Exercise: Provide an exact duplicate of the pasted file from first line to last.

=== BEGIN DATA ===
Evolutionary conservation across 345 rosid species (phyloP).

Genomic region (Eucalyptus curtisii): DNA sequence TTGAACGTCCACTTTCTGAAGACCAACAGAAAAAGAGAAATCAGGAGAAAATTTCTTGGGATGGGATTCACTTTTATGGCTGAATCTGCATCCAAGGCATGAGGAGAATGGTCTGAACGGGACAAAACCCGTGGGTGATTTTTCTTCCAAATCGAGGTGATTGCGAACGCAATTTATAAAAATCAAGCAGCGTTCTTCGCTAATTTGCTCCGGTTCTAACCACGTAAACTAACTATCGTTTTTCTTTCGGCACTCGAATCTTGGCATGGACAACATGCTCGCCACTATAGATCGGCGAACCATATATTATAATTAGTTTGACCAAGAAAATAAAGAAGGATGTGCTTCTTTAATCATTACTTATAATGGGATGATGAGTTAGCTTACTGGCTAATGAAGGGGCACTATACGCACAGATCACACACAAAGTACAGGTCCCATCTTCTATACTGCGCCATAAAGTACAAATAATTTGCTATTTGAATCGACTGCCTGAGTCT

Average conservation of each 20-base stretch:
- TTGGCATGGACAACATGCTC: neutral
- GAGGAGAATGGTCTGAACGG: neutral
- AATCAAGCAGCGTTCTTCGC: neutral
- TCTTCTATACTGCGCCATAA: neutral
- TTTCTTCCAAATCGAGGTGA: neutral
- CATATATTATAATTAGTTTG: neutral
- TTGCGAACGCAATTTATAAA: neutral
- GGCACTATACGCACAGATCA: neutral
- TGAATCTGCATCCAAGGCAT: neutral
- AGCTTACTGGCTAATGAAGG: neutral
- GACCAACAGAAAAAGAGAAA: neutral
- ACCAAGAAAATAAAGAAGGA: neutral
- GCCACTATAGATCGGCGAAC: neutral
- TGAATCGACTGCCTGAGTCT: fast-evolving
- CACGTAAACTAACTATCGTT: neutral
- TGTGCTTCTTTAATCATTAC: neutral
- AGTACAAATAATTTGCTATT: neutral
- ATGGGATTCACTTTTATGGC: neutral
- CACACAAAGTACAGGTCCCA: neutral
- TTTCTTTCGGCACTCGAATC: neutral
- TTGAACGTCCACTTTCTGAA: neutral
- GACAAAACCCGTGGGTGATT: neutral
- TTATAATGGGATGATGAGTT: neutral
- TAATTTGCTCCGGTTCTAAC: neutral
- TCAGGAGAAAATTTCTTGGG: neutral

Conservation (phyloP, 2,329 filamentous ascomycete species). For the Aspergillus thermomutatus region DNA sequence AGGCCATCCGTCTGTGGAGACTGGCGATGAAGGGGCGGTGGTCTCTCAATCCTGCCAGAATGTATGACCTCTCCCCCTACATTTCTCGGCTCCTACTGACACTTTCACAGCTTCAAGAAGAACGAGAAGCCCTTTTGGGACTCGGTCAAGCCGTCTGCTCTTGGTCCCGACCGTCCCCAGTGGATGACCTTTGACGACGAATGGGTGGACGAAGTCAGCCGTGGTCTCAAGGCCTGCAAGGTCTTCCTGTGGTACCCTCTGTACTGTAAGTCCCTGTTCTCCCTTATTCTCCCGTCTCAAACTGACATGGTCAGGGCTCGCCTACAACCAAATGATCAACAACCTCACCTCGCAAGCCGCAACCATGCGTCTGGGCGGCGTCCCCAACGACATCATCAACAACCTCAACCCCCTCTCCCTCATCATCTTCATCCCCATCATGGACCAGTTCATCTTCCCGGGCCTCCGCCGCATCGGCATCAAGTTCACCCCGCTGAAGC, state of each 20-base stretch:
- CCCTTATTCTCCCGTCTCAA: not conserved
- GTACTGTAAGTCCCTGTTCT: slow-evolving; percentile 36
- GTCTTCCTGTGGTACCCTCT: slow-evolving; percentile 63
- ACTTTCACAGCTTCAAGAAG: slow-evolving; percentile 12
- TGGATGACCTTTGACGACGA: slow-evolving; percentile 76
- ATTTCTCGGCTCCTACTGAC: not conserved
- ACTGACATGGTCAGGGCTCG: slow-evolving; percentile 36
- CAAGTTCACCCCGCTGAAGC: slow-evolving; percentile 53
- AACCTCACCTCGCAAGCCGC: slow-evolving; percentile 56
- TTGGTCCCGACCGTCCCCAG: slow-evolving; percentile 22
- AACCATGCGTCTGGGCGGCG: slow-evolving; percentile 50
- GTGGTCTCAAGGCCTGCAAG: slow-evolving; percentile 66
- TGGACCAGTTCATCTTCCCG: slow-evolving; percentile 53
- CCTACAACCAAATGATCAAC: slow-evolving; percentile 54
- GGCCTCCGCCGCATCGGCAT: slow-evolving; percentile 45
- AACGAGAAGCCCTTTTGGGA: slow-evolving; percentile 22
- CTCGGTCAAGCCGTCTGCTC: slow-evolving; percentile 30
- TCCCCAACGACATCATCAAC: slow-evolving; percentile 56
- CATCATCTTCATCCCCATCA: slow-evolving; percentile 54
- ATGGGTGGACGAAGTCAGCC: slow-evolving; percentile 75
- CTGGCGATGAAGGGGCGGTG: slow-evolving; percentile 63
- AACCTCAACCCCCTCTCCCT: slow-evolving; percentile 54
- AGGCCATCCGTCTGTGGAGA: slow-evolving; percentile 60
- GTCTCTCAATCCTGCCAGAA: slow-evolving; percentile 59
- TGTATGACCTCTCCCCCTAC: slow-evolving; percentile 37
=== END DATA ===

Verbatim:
Evolutionary conservation across 345 rosid species (phyloP).

Genomic region (Eucalyptus curtisii): DNA sequence TTGAACGTCCACTTTCTGAAGACCAACAGAAAAAGAGAAATCAGGAGAAAATTTCTTGGGATGGGATTCACTTTTATGGCTGAATCTGCATCCAAGGCATGAGGAGAATGGTCTGAACGGGACAAAACCCGTGGGTGATTTTTCTTCCAAATCGAGGTGATTGCGAACGCAATTTATAAAAATCAAGCAGCGTTCTTCGCTAATTTGCTCCGGTTCTAACCACGTAAACTAACTATCGTTTTTCTTTCGGCACTCGAATCTTGGCATGGACAACATGCTCGCCACTATAGATCGGCGAACCATATATTATAATTAGTTTGACCAAGAAAATAAAGAAGGATGTGCTTCTTTAATCATTACTTATAATGGGATGATGAGTTAGCTTACTGGCTAATGAAGGGGCACTATACGCACAGATCACACACAAAGTACAGGTCCCATCTTCTATACTGCGCCATAAAGTACAAATAATTTGCTATTTGAATCGACTGCCTGAGTCT

Average conservation of each 20-base stretch:
- TTGGCATGGACAACATGCTC: neutral
- GAGGAGAATGGTCTGAACGG: neutral
- AATCAAGCAGCGTTCTTCGC: neutral
- TCTTCTATACTGCGCCATAA: neutral
- TTTCTTCCAAATCGAGGTGA: neutral
- CATATATTATAATTAGTTTG: neutral
- TTGCGAACGCAATTTATAAA: neutral
- GGCACTATACGCACAGATCA: neutral
- TGAATCTGCATCCAAGGCAT: neutral
- AGCTTACTGGCTAATGAAGG: neutral
- GACCAACAGAAAAAGAGAAA: neutral
- ACCAAGAAAATAAAGAAGGA: neutral
- GCCACTATAGATCGGCGAAC: neutral
- TGAATCGACTGCCTGAGTCT: fast-evolving
- CACGTAAACTAACTATCGTT: neutral
- TGTGCTTCTTTAATCATTAC: neutral
- AGTACAAATAATTTGCTATT: neutral
- ATGGGATTCACTTTTATGGC: neutral
- CACACAAAGTACAGGTCCCA: neutral
- TTTCTTTCGGCACTCGAATC: neutral
- TTGAACGTCCACTTTCTGAA: neutral
- GACAAAACCCGTGGGTGATT: neutral
- TTATAATGGGATGATGAGTT: neutral
- TAATTTGCTCCGGTTCTAAC: neutral
- TCAGGAGAAAATTTCTTGGG: neutral

Conservation (phyloP, 2,329 filamentous ascomycete species). For the Aspergillus thermomutatus region DNA sequence AGGCCATCCGTCTGTGGAGACTGGCGATGAAGGGGCGGTGGTCTCTCAATCCTGCCAGAATGTATGACCTCTCCCCCTACATTTCTCGGCTCCTACTGACACTTTCACAGCTTCAAGAAGAACGAGAAGCCCTTTTGGGACTCGGTCAAGCCGTCTGCTCTTGGTCCCGACCGTCCCCAGTGGATGACCTTTGACGACGAATGGGTGGACGAAGTCAGCCGTGGTCTCAAGGCCTGCAAGGTCTTCCTGTGGTACCCTCTGTACTGTAAGTCCCTGTTCTCCCTTATTCTCCCGTCTCAAACTGACATGGTCAGGGCTCGCCTACAACCAAATGATCAACAACCTCACCTCGCAAGCCGCAACCATGCGTCTGGGCGGCGTCCCCAACGACATCATCAACAACCTCAACCCCCTCTCCCTCATCATCTTCATCCCCATCATGGACCAGTTCATCTTCCCGGGCCTCCGCCGCATCGGCATCAAGTTCACCCCGCTGAAGC, state of each 20-base stretch:
- CCCTTATTCTCCCGTCTCAA: not conserved
- GTACTGTAAGTCCCTGTTCT: slow-evolving; percentile 36
- GTCTTCCTGTGGTACCCTCT: slow-evolving; percentile 63
- ACTTTCACAGCTTCAAGAAG: slow-evolving; percentile 12
- TGGATGACCTTTGACGACGA: slow-evolving; percentile 76
- ATTTCTCGGCTCCTACTGAC: not conserved
- ACTGACATGGTCAGGGCTCG: slow-evolving; percentile 36
- CAAGTTCACCCCGCTGAAGC: slow-evolving; percentile 53
- AACCTCACCTCGCAAGCCGC: slow-evolving; percentile 56
- TTGGTCCCGACCGTCCCCAG: slow-evolving; percentile 22
- AACCATGCGTCTGGGCGGCG: slow-evolving; percentile 50
- GTGGTCTCAAGGCCTGCAAG: slow-evolving; percentile 66
- TGGACCAGTTCATCTTCCCG: slow-evolving; percentile 53
- CCTACAACCAAATGATCAAC: slow-evolving; percentile 54
- GGCCTCCGCCGCATCGGCAT: slow-evolving; percentile 45
- AACGAGAAGCCCTTTTGGGA: slow-evolving; percentile 22
- CTCGGTCAAGCCGTCTGCTC: slow-evolving; percentile 30
- TCCCCAACGACATCATCAAC: slow-evolving; percentile 56
- CATCATCTTCATCCCCATCA: slow-evolving; percentile 54
- ATGGGTGGACGAAGTCAGCC: slow-evolving; percentile 75
- CTGGCGATGAAGGGGCGGTG: slow-evolving; percentile 63
- AACCTCAACCCCCTCTCCCT: slow-evolving; percentile 54
- AGGCCATCCGTCTGTGGAGA: slow-evolving; percentile 60
- GTCTCTCAATCCTGCCAGAA: slow-evolving; percentile 59
- TGTATGACCTCTCCCCCTAC: slow-evolving; percentile 37